At the same time, you may notice that prolonged exposure to direct sunlight can dry out your hedge, which could make it more difficult to maintain and keep healthy.

By trimming it outside of summer, you’ll have a few months break from the sun’s rays without risking any significant damage to the plant.

If trimming in spring or early summer, you may find that certain areas begin to look overgrown. Because they’re not as exposed to sunlight as they would be in summer. 

The majority of your hedge will still look as good as ever, though. And you can use some basic shearing techniques to even out the appearance.

Once your hedge has reached its desired height, you can also work with your local landscaper or garden center to schedule regular cleanups during these seasons. 

By doing so, you’ll be able to take care of most of your hedge maintenance during times when the plant is already growing at its peak rate. But if something goes wrong or if you need help reaching a particular target.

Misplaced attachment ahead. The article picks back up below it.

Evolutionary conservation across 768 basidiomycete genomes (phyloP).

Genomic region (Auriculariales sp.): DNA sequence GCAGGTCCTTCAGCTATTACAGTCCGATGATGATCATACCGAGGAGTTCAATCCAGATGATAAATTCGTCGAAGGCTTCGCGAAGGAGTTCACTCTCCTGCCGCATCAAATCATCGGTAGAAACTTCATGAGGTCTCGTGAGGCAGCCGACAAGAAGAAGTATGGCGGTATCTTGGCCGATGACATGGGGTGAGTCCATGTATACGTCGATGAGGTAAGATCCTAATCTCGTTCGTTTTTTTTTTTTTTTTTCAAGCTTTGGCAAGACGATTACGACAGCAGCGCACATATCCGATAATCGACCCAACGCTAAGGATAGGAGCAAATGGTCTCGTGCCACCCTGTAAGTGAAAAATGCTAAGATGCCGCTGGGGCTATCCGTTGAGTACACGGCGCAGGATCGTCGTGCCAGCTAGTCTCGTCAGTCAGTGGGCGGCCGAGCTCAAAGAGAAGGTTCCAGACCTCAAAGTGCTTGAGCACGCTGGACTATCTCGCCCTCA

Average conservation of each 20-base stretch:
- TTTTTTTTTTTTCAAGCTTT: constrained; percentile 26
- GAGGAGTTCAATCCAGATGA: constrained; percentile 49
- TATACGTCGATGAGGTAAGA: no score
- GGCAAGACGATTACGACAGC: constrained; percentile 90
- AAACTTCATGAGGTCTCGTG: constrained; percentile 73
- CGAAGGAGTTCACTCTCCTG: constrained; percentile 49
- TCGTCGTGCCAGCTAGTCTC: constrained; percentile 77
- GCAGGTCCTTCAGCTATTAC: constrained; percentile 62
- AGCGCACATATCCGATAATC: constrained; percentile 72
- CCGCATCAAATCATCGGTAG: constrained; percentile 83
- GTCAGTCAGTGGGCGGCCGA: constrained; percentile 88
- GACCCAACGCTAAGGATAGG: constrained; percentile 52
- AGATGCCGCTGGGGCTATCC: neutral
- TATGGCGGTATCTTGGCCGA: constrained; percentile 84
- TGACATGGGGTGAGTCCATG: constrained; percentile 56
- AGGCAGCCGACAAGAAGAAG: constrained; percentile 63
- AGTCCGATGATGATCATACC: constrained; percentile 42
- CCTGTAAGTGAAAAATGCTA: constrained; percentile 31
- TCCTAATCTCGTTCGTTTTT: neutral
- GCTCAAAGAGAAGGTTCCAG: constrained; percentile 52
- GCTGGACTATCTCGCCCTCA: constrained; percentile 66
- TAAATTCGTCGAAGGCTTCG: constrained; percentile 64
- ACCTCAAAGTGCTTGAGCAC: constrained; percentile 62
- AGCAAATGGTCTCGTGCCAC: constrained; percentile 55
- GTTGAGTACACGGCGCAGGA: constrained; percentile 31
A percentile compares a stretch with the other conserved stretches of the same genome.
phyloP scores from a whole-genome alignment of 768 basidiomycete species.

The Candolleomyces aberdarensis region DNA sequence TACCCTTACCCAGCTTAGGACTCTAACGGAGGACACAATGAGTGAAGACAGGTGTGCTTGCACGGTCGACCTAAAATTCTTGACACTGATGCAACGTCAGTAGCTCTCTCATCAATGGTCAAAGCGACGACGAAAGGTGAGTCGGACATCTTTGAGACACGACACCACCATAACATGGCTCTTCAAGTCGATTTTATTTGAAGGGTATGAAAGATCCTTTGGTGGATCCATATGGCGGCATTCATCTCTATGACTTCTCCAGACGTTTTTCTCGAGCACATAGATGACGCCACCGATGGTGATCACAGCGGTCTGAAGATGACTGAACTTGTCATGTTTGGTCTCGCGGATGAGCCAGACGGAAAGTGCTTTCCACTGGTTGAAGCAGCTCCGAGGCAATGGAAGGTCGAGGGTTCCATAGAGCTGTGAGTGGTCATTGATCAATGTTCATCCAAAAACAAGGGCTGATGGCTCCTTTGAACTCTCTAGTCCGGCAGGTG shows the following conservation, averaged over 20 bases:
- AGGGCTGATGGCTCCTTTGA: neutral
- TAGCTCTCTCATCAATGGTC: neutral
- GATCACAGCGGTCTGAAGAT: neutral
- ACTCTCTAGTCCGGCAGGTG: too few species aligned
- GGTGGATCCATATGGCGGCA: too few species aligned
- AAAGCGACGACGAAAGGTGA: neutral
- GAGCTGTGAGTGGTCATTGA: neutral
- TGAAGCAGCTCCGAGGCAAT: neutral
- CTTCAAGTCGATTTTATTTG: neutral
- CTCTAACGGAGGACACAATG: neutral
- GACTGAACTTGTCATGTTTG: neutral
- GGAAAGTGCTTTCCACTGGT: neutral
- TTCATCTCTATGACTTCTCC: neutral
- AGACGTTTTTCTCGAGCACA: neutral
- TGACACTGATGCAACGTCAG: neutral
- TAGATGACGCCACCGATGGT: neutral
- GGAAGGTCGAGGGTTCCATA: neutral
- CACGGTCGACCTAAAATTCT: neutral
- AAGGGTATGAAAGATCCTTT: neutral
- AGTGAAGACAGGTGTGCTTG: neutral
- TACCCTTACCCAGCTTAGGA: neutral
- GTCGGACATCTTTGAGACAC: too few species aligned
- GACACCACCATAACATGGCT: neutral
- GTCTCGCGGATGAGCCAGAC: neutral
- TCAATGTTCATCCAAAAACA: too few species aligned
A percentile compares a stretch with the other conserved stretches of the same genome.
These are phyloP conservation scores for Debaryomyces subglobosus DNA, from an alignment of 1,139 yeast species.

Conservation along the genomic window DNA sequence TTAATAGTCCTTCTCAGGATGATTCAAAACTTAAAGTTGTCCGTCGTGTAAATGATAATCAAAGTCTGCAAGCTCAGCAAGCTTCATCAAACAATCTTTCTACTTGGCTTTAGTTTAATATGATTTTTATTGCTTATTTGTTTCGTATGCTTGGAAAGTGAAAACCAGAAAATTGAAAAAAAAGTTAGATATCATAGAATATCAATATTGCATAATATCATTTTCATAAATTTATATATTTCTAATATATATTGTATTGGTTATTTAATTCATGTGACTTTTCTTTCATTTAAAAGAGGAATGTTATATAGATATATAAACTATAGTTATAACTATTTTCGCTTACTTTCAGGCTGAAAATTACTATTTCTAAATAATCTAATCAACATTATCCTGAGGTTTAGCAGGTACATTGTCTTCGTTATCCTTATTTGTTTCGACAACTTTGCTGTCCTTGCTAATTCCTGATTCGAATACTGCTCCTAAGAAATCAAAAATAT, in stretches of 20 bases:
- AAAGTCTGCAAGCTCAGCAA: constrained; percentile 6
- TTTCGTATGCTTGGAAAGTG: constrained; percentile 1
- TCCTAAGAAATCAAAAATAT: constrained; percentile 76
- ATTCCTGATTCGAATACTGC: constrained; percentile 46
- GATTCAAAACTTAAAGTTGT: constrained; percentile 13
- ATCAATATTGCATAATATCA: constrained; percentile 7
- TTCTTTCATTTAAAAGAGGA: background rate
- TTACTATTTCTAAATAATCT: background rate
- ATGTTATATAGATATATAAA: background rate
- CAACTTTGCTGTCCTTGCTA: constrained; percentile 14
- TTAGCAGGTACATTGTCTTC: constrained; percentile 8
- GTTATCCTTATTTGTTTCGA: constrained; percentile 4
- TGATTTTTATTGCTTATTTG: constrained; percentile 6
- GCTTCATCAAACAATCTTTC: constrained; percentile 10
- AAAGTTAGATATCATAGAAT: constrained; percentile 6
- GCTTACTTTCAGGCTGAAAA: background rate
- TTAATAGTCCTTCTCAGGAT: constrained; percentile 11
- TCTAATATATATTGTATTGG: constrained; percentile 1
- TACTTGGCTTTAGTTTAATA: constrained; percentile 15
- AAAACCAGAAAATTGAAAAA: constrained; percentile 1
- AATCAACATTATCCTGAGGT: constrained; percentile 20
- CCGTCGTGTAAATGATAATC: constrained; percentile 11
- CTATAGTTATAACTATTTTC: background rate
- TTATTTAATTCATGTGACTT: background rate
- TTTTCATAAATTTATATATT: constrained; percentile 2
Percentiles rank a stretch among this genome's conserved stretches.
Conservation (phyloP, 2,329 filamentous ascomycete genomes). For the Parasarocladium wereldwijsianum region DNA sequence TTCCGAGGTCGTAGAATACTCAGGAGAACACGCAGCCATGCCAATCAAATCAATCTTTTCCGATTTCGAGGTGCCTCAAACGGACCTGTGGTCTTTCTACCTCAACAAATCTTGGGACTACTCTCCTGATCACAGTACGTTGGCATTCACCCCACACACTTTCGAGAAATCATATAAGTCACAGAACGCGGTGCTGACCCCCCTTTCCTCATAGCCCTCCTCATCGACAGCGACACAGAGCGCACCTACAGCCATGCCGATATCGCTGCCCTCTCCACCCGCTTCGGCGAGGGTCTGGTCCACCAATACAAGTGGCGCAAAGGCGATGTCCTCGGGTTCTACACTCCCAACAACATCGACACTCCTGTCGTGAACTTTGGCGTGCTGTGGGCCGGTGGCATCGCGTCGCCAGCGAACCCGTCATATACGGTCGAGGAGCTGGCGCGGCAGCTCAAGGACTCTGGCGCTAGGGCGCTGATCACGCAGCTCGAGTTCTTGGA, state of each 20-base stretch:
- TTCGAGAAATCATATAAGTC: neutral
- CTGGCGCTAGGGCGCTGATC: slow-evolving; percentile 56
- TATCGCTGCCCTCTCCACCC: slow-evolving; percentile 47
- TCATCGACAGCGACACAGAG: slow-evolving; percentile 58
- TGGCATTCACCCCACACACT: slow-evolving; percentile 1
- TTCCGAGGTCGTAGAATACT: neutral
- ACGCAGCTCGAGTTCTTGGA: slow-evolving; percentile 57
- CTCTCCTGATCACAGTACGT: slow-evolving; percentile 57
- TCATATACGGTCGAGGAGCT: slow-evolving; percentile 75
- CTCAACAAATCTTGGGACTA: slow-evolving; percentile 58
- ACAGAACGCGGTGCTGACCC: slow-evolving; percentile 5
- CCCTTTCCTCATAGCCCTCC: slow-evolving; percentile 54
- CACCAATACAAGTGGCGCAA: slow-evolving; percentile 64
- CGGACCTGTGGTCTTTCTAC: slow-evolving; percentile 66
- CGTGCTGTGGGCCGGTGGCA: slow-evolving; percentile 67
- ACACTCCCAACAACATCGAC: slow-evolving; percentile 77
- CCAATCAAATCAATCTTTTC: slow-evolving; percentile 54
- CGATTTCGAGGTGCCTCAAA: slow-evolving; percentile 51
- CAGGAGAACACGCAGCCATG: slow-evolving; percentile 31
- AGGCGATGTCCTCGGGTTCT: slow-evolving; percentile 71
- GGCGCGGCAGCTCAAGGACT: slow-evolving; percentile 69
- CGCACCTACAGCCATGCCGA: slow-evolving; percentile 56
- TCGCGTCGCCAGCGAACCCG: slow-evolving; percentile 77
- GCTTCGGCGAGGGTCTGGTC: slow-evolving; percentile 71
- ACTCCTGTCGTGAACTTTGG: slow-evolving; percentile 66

How to thicken photinia hedge?

A great way to thicken a hedge is to use a method called “layering.” To do this, you cut off an amount of new growth from the bottom of the hedge. 

Then you cut that branch into several smaller branches and plant them in the ground beside the mother hedge. The new branches should be about 20 inches long and at least 1/4 inch thick at their base.

I like to use garden twine to tie around the new branches as I plant them, just below where they emerge from the soil. 

This ensures that they stay in place until they are strong enough to stand on their own. If you leave them untied, the wind could blow them around and displace them before they have a chance to root properly.

1 year later, remove any of these new branches that have died, and dig up any that are not rooted adequately at their base. 

You can also remove any new branches that grow too large for your liking (such as overhanging your house), since they will already be established by this point.